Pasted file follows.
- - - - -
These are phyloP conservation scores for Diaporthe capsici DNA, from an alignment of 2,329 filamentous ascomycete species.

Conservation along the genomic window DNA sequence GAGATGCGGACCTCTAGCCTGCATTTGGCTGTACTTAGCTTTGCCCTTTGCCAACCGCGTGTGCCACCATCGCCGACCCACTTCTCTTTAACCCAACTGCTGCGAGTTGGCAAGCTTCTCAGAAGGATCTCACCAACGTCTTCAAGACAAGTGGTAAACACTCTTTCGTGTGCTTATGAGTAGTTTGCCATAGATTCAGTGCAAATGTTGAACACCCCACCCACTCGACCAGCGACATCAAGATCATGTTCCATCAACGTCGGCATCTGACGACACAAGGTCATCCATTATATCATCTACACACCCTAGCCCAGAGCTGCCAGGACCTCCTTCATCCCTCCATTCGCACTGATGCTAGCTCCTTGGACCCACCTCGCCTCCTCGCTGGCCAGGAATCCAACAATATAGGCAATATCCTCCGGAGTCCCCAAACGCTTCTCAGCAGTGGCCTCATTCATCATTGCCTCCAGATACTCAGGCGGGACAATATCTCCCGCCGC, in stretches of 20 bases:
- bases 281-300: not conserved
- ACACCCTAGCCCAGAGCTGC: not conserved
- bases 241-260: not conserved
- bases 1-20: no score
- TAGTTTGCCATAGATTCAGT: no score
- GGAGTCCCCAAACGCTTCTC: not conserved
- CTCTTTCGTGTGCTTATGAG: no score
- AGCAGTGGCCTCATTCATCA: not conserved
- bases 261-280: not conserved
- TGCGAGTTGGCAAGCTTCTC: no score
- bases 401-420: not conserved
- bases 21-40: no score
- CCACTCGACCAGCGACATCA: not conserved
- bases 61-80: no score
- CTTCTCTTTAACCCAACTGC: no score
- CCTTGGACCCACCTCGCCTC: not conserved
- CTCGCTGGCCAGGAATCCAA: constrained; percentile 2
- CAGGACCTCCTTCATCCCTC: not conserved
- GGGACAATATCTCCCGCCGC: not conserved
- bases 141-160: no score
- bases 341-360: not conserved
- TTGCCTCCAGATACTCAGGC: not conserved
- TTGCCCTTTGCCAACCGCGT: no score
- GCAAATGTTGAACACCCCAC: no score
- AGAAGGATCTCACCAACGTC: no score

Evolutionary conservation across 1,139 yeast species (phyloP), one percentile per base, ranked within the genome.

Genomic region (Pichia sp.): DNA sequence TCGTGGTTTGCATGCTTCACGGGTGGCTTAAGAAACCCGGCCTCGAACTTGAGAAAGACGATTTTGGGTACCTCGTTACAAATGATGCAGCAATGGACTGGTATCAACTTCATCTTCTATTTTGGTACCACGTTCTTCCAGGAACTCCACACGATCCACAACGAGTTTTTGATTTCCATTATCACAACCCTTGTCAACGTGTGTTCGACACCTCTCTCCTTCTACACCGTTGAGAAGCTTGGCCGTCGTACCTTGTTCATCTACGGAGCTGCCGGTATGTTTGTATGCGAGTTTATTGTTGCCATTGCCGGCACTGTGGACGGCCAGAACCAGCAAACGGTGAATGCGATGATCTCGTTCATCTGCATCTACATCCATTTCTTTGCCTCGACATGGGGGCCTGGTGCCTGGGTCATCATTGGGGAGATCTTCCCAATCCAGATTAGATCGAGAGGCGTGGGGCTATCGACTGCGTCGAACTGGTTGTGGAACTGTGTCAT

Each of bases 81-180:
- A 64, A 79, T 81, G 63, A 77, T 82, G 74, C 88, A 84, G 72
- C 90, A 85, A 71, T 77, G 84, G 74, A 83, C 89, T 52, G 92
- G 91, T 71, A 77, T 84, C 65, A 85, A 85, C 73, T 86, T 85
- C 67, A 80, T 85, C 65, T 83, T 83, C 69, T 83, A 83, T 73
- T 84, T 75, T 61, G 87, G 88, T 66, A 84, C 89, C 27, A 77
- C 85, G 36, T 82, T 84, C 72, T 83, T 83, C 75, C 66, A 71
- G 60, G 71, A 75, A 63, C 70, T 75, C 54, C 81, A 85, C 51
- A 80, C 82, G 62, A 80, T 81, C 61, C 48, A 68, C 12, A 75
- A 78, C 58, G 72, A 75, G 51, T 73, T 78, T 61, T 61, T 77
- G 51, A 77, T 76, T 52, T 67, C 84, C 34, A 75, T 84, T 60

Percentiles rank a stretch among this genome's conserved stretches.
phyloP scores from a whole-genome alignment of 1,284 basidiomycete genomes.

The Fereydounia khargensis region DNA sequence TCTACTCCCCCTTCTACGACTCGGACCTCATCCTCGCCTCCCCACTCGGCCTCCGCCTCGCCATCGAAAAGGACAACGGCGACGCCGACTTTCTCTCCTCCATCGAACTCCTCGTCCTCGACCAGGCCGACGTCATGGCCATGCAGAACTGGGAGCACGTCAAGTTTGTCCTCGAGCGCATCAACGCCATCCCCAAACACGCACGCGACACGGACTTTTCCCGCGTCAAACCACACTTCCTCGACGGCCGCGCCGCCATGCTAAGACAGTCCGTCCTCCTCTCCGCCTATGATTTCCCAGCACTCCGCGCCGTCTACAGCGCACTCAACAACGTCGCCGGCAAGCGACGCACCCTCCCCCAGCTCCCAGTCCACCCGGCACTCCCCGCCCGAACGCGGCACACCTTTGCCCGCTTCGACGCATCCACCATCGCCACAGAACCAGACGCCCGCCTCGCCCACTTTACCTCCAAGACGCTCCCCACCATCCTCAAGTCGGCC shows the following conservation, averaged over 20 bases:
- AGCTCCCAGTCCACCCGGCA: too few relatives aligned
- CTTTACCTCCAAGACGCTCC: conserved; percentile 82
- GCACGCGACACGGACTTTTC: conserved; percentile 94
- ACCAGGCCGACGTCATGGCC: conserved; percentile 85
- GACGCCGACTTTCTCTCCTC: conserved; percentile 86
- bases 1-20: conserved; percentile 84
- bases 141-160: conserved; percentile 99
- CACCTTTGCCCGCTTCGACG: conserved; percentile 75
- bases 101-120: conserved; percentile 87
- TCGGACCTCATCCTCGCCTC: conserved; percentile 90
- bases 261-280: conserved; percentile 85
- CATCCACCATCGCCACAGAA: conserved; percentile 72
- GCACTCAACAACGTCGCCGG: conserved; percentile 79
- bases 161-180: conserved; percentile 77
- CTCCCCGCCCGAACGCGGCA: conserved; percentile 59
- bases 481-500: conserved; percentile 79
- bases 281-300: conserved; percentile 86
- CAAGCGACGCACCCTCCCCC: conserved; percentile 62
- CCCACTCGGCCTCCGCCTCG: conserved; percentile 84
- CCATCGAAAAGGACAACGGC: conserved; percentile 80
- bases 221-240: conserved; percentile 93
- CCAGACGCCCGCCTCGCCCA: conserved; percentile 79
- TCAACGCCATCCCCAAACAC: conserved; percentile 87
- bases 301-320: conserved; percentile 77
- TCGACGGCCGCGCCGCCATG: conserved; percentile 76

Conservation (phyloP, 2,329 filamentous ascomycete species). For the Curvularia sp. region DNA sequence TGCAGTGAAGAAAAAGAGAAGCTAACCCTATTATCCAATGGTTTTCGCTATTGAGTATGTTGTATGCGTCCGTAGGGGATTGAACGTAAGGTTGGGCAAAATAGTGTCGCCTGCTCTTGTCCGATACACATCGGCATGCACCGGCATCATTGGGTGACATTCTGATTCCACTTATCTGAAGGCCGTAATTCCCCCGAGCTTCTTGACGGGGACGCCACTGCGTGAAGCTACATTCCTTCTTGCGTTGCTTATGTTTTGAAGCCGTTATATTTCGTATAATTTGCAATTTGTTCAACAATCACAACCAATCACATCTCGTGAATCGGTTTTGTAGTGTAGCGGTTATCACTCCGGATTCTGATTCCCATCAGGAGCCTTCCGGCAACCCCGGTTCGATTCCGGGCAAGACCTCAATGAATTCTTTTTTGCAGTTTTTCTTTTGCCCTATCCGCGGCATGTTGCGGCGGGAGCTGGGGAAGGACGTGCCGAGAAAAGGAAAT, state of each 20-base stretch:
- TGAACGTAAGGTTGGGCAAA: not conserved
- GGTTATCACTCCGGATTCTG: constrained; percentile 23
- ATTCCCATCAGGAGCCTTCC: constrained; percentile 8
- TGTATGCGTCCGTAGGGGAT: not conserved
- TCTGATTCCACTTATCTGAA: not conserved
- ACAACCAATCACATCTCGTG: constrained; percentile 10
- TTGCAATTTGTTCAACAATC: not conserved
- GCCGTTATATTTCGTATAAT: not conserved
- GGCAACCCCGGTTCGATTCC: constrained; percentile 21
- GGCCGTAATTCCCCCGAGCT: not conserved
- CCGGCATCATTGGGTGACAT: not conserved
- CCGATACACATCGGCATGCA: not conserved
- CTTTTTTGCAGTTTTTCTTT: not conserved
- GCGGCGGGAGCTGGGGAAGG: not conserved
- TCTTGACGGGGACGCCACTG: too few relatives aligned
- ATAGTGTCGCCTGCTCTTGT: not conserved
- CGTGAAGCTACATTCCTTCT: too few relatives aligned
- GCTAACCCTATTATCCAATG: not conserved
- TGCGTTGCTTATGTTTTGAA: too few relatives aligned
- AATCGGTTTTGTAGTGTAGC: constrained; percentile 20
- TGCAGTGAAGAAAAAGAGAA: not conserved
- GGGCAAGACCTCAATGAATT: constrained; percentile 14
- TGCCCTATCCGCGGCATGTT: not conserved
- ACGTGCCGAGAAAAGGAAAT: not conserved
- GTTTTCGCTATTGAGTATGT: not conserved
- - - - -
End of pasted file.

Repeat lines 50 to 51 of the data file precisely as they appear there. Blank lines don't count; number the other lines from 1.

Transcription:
- bases 141-160: conserved; percentile 99
- CACCTTTGCCCGCTTCGACG: conserved; percentile 75